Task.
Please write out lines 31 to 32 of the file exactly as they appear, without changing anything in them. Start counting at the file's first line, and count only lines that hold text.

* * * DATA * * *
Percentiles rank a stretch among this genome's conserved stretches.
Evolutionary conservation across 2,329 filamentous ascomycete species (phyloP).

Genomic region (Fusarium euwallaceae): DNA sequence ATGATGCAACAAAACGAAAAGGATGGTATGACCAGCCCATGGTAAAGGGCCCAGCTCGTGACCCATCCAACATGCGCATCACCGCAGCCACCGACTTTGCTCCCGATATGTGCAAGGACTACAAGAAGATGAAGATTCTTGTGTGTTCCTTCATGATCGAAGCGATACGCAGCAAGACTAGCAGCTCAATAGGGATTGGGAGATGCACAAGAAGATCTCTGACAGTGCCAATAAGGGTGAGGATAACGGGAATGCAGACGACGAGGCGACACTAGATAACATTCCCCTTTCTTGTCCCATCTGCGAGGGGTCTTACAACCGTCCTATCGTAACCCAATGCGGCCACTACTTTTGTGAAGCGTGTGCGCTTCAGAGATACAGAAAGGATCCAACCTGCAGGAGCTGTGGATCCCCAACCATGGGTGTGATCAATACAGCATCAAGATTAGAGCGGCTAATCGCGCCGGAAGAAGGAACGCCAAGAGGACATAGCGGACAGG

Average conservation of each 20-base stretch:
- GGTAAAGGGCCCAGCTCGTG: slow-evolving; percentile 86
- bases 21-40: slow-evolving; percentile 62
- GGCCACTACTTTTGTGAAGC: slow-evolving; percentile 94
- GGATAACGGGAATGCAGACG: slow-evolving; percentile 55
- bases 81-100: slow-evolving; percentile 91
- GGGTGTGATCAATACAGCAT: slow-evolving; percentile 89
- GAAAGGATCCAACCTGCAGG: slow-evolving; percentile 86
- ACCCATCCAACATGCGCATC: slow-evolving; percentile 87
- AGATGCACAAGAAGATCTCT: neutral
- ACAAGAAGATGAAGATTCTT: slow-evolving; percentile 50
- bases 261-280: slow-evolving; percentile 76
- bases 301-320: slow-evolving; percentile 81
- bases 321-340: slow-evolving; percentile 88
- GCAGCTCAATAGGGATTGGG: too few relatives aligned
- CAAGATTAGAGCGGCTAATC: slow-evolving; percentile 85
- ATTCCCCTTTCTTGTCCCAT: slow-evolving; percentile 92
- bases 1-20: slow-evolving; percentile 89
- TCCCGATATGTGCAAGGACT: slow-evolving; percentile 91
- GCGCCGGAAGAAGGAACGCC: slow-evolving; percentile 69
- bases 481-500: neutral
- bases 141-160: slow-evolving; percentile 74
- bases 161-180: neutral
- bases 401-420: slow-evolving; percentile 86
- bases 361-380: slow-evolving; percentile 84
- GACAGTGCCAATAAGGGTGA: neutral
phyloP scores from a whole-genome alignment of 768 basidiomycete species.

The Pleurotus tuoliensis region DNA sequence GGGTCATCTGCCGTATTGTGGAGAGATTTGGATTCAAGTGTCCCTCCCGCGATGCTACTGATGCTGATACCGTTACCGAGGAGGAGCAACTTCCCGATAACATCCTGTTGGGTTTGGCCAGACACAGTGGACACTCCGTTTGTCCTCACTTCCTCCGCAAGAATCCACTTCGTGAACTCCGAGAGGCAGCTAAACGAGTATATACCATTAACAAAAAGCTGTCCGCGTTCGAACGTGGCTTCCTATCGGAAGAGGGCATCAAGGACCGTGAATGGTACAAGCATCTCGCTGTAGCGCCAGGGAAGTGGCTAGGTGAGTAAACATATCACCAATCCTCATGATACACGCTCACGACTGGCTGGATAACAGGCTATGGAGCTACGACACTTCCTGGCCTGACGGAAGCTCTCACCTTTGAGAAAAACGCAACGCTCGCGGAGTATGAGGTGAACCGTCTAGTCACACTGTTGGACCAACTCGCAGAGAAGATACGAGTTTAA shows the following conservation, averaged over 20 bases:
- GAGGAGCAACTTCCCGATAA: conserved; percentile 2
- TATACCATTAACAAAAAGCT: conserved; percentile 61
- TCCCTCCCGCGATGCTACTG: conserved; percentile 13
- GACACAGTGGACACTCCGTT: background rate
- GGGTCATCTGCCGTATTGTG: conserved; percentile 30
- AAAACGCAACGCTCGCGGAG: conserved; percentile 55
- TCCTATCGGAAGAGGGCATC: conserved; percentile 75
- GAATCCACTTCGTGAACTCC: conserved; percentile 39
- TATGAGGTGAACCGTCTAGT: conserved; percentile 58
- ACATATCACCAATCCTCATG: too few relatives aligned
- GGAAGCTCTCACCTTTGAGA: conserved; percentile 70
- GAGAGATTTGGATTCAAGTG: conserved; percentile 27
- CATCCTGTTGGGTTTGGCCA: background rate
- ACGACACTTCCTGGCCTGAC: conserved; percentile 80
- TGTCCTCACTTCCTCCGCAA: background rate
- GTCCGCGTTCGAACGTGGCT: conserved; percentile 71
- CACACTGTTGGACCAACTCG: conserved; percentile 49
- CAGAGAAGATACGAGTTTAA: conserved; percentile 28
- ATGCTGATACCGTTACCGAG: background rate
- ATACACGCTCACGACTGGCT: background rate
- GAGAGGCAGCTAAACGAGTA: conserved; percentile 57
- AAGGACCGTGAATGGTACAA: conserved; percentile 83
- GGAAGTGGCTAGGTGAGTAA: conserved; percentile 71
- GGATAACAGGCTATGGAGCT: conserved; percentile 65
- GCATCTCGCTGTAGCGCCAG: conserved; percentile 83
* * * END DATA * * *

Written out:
The Pleurotus tuoliensis region DNA sequence GGGTCATCTGCCGTATTGTGGAGAGATTTGGATTCAAGTGTCCCTCCCGCGATGCTACTGATGCTGATACCGTTACCGAGGAGGAGCAACTTCCCGATAACATCCTGTTGGGTTTGGCCAGACACAGTGGACACTCCGTTTGTCCTCACTTCCTCCGCAAGAATCCACTTCGTGAACTCCGAGAGGCAGCTAAACGAGTATATACCATTAACAAAAAGCTGTCCGCGTTCGAACGTGGCTTCCTATCGGAAGAGGGCATCAAGGACCGTGAATGGTACAAGCATCTCGCTGTAGCGCCAGGGAAGTGGCTAGGTGAGTAAACATATCACCAATCCTCATGATACACGCTCACGACTGGCTGGATAACAGGCTATGGAGCTACGACACTTCCTGGCCTGACGGAAGCTCTCACCTTTGAGAAAAACGCAACGCTCGCGGAGTATGAGGTGAACCGTCTAGTCACACTGTTGGACCAACTCGCAGAGAAGATACGAGTTTAA shows the following conservation, averaged over 20 bases:
- GAGGAGCAACTTCCCGATAA: conserved; percentile 2